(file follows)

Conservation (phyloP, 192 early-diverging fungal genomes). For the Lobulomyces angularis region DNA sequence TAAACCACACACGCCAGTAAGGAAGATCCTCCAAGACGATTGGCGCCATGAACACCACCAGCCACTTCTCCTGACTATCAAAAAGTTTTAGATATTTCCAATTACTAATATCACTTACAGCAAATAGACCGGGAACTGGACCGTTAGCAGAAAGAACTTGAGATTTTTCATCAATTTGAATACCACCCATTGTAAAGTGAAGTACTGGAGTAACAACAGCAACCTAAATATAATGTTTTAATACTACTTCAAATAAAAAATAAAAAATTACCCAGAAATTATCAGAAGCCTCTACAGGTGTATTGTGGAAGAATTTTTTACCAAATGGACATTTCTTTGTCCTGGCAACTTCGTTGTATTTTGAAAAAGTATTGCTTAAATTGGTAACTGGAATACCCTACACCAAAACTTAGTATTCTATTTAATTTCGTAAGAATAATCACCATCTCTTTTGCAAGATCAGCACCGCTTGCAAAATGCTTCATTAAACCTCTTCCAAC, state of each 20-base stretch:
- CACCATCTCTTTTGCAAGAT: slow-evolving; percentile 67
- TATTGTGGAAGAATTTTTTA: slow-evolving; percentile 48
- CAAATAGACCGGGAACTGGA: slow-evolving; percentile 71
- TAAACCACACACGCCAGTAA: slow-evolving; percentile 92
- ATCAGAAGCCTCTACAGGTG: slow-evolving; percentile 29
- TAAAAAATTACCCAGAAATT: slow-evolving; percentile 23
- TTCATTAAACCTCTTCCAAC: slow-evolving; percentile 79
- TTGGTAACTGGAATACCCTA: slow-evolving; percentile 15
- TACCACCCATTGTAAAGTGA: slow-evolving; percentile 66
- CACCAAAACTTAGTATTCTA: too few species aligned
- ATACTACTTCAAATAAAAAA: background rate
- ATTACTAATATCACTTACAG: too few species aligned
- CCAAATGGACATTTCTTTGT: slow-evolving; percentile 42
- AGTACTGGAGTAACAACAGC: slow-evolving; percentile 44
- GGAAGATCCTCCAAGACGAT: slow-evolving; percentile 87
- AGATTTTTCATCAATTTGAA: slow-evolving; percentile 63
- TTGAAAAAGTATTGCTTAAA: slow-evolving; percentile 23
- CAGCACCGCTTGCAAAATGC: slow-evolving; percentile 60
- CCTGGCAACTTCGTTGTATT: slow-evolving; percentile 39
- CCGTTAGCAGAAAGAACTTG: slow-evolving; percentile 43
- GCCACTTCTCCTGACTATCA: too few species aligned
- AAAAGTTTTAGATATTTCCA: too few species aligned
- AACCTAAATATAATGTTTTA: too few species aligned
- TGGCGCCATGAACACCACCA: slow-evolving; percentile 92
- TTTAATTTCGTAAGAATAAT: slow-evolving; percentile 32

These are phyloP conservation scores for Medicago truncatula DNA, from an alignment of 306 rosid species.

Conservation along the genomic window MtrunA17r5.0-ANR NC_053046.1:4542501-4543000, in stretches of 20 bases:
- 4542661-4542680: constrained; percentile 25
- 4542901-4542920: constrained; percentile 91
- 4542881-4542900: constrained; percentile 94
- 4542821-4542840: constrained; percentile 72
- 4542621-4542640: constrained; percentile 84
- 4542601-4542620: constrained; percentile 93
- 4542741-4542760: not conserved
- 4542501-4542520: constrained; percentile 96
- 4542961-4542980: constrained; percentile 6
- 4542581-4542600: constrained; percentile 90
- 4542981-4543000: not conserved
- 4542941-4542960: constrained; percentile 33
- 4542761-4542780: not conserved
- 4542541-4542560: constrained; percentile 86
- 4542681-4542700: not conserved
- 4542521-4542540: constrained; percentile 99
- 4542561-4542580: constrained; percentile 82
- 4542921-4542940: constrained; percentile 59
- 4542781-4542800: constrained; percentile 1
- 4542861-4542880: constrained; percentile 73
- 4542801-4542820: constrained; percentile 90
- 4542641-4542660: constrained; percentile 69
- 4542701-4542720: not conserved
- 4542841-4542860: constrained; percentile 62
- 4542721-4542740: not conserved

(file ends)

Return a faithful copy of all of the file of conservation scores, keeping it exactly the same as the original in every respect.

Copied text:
Conservation (phyloP, 192 early-diverging fungal genomes). For the Lobulomyces angularis region DNA sequence TAAACCACACACGCCAGTAAGGAAGATCCTCCAAGACGATTGGCGCCATGAACACCACCAGCCACTTCTCCTGACTATCAAAAAGTTTTAGATATTTCCAATTACTAATATCACTTACAGCAAATAGACCGGGAACTGGACCGTTAGCAGAAAGAACTTGAGATTTTTCATCAATTTGAATACCACCCATTGTAAAGTGAAGTACTGGAGTAACAACAGCAACCTAAATATAATGTTTTAATACTACTTCAAATAAAAAATAAAAAATTACCCAGAAATTATCAGAAGCCTCTACAGGTGTATTGTGGAAGAATTTTTTACCAAATGGACATTTCTTTGTCCTGGCAACTTCGTTGTATTTTGAAAAAGTATTGCTTAAATTGGTAACTGGAATACCCTACACCAAAACTTAGTATTCTATTTAATTTCGTAAGAATAATCACCATCTCTTTTGCAAGATCAGCACCGCTTGCAAAATGCTTCATTAAACCTCTTCCAAC, state of each 20-base stretch:
- CACCATCTCTTTTGCAAGAT: slow-evolving; percentile 67
- TATTGTGGAAGAATTTTTTA: slow-evolving; percentile 48
- CAAATAGACCGGGAACTGGA: slow-evolving; percentile 71
- TAAACCACACACGCCAGTAA: slow-evolving; percentile 92
- ATCAGAAGCCTCTACAGGTG: slow-evolving; percentile 29
- TAAAAAATTACCCAGAAATT: slow-evolving; percentile 23
- TTCATTAAACCTCTTCCAAC: slow-evolving; percentile 79
- TTGGTAACTGGAATACCCTA: slow-evolving; percentile 15
- TACCACCCATTGTAAAGTGA: slow-evolving; percentile 66
- CACCAAAACTTAGTATTCTA: too few species aligned
- ATACTACTTCAAATAAAAAA: background rate
- ATTACTAATATCACTTACAG: too few species aligned
- CCAAATGGACATTTCTTTGT: slow-evolving; percentile 42
- AGTACTGGAGTAACAACAGC: slow-evolving; percentile 44
- GGAAGATCCTCCAAGACGAT: slow-evolving; percentile 87
- AGATTTTTCATCAATTTGAA: slow-evolving; percentile 63
- TTGAAAAAGTATTGCTTAAA: slow-evolving; percentile 23
- CAGCACCGCTTGCAAAATGC: slow-evolving; percentile 60
- CCTGGCAACTTCGTTGTATT: slow-evolving; percentile 39
- CCGTTAGCAGAAAGAACTTG: slow-evolving; percentile 43
- GCCACTTCTCCTGACTATCA: too few species aligned
- AAAAGTTTTAGATATTTCCA: too few species aligned
- AACCTAAATATAATGTTTTA: too few species aligned
- TGGCGCCATGAACACCACCA: slow-evolving; percentile 92
- TTTAATTTCGTAAGAATAAT: slow-evolving; percentile 32

These are phyloP conservation scores for Medicago truncatula DNA, from an alignment of 306 rosid species.

Conservation along the genomic window MtrunA17r5.0-ANR NC_053046.1:4542501-4543000, in stretches of 20 bases:
- 4542661-4542680: constrained; percentile 25
- 4542901-4542920: constrained; percentile 91
- 4542881-4542900: constrained; percentile 94
- 4542821-4542840: constrained; percentile 72
- 4542621-4542640: constrained; percentile 84
- 4542601-4542620: constrained; percentile 93
- 4542741-4542760: not conserved
- 4542501-4542520: constrained; percentile 96
- 4542961-4542980: constrained; percentile 6
- 4542581-4542600: constrained; percentile 90
- 4542981-4543000: not conserved
- 4542941-4542960: constrained; percentile 33
- 4542761-4542780: not conserved
- 4542541-4542560: constrained; percentile 86
- 4542681-4542700: not conserved
- 4542521-4542540: constrained; percentile 99
- 4542561-4542580: constrained; percentile 82
- 4542921-4542940: constrained; percentile 59
- 4542781-4542800: constrained; percentile 1
- 4542861-4542880: constrained; percentile 73
- 4542801-4542820: constrained; percentile 90
- 4542641-4542660: constrained; percentile 69
- 4542701-4542720: not conserved
- 4542841-4542860: constrained; percentile 62
- 4542721-4542740: not conserved